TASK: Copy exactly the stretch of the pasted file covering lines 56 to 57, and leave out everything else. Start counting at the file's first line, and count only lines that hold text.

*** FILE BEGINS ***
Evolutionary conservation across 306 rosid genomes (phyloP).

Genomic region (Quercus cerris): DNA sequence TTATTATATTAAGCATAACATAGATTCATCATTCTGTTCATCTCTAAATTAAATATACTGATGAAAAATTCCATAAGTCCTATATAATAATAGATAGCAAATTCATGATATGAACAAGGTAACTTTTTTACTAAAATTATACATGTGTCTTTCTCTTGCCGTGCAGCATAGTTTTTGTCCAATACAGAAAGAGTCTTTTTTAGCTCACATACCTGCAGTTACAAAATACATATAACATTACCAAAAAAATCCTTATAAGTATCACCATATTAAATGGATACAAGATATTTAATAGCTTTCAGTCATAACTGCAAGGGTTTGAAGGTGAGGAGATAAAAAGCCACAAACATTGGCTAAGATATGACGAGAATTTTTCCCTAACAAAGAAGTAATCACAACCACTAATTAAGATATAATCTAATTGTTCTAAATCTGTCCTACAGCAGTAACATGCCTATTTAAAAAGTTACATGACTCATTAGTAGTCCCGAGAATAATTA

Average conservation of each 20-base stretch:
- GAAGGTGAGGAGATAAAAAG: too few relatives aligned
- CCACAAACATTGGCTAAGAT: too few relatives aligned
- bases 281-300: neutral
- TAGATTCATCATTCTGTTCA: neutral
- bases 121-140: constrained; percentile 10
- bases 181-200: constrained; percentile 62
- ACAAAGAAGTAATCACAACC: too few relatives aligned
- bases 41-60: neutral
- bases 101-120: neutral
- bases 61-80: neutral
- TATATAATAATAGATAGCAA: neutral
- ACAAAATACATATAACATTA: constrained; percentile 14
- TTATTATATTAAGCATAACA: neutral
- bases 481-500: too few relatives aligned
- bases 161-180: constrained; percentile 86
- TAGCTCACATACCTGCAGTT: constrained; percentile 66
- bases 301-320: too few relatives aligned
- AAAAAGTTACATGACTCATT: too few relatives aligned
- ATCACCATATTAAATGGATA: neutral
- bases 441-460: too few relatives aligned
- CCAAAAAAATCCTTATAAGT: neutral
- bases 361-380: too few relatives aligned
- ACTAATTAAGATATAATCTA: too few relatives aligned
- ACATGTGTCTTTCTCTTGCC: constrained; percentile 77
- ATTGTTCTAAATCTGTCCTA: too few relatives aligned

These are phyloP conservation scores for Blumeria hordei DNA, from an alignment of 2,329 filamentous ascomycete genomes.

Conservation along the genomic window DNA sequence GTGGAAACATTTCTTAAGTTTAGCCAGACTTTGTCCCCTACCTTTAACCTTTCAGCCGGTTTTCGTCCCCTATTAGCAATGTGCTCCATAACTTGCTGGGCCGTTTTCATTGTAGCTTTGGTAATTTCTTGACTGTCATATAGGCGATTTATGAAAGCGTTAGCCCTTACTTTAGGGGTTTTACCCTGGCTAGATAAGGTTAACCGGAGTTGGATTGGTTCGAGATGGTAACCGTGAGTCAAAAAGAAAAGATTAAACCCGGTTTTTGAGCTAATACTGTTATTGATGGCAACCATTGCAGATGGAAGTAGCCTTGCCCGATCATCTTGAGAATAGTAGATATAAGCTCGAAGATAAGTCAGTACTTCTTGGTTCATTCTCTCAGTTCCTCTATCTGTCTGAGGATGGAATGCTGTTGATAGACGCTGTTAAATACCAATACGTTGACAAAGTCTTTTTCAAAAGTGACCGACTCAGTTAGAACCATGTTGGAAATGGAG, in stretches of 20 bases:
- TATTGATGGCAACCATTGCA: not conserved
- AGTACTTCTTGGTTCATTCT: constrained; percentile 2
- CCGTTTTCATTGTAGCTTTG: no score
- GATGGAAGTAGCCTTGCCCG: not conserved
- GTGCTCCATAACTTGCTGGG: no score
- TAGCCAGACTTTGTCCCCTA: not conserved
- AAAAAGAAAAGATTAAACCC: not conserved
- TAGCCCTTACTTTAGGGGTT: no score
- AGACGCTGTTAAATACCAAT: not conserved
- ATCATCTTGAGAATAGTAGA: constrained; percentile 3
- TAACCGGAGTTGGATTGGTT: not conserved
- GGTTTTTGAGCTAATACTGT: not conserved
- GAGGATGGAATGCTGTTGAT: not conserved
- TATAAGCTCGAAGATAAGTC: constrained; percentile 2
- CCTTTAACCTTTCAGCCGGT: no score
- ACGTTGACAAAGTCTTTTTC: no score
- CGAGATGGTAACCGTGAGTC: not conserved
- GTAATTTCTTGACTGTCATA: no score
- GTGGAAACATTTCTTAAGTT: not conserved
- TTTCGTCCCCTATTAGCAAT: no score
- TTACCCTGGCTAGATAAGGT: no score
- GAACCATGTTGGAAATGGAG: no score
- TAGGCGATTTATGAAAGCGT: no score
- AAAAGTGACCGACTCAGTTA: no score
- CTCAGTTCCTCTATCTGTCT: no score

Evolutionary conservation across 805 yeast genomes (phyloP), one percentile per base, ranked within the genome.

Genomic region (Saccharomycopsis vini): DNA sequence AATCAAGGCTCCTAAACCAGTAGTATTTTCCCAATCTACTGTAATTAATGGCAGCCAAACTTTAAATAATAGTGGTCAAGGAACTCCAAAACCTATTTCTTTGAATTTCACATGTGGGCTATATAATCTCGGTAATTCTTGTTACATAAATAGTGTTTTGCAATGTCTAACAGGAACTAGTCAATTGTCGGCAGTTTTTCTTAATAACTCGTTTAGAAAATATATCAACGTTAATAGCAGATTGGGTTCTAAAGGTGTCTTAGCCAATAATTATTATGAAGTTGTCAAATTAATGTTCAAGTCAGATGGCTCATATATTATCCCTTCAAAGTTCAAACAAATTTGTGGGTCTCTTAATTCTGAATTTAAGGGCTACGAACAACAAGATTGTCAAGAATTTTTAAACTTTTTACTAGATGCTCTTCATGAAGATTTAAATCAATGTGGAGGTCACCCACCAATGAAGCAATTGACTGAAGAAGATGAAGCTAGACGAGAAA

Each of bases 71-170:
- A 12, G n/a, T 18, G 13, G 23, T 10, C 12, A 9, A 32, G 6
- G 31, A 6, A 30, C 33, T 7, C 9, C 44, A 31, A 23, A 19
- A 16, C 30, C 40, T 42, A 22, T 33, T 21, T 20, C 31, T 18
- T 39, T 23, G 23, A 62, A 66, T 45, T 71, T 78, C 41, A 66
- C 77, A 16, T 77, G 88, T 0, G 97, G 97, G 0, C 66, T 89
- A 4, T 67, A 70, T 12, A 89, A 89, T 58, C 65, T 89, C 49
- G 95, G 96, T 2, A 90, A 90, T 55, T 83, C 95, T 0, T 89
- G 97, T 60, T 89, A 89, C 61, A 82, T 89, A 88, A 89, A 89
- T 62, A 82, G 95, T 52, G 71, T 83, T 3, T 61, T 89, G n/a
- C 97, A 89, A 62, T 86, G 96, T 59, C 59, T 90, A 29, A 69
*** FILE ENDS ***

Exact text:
Evolutionary conservation across 805 yeast genomes (phyloP), one percentile per base, ranked within the genome.

Genomic region (Saccharomycopsis vini): DNA sequence AATCAAGGCTCCTAAACCAGTAGTATTTTCCCAATCTACTGTAATTAATGGCAGCCAAACTTTAAATAATAGTGGTCAAGGAACTCCAAAACCTATTTCTTTGAATTTCACATGTGGGCTATATAATCTCGGTAATTCTTGTTACATAAATAGTGTTTTGCAATGTCTAACAGGAACTAGTCAATTGTCGGCAGTTTTTCTTAATAACTCGTTTAGAAAATATATCAACGTTAATAGCAGATTGGGTTCTAAAGGTGTCTTAGCCAATAATTATTATGAAGTTGTCAAATTAATGTTCAAGTCAGATGGCTCATATATTATCCCTTCAAAGTTCAAACAAATTTGTGGGTCTCTTAATTCTGAATTTAAGGGCTACGAACAACAAGATTGTCAAGAATTTTTAAACTTTTTACTAGATGCTCTTCATGAAGATTTAAATCAATGTGGAGGTCACCCACCAATGAAGCAATTGACTGAAGAAGATGAAGCTAGACGAGAAA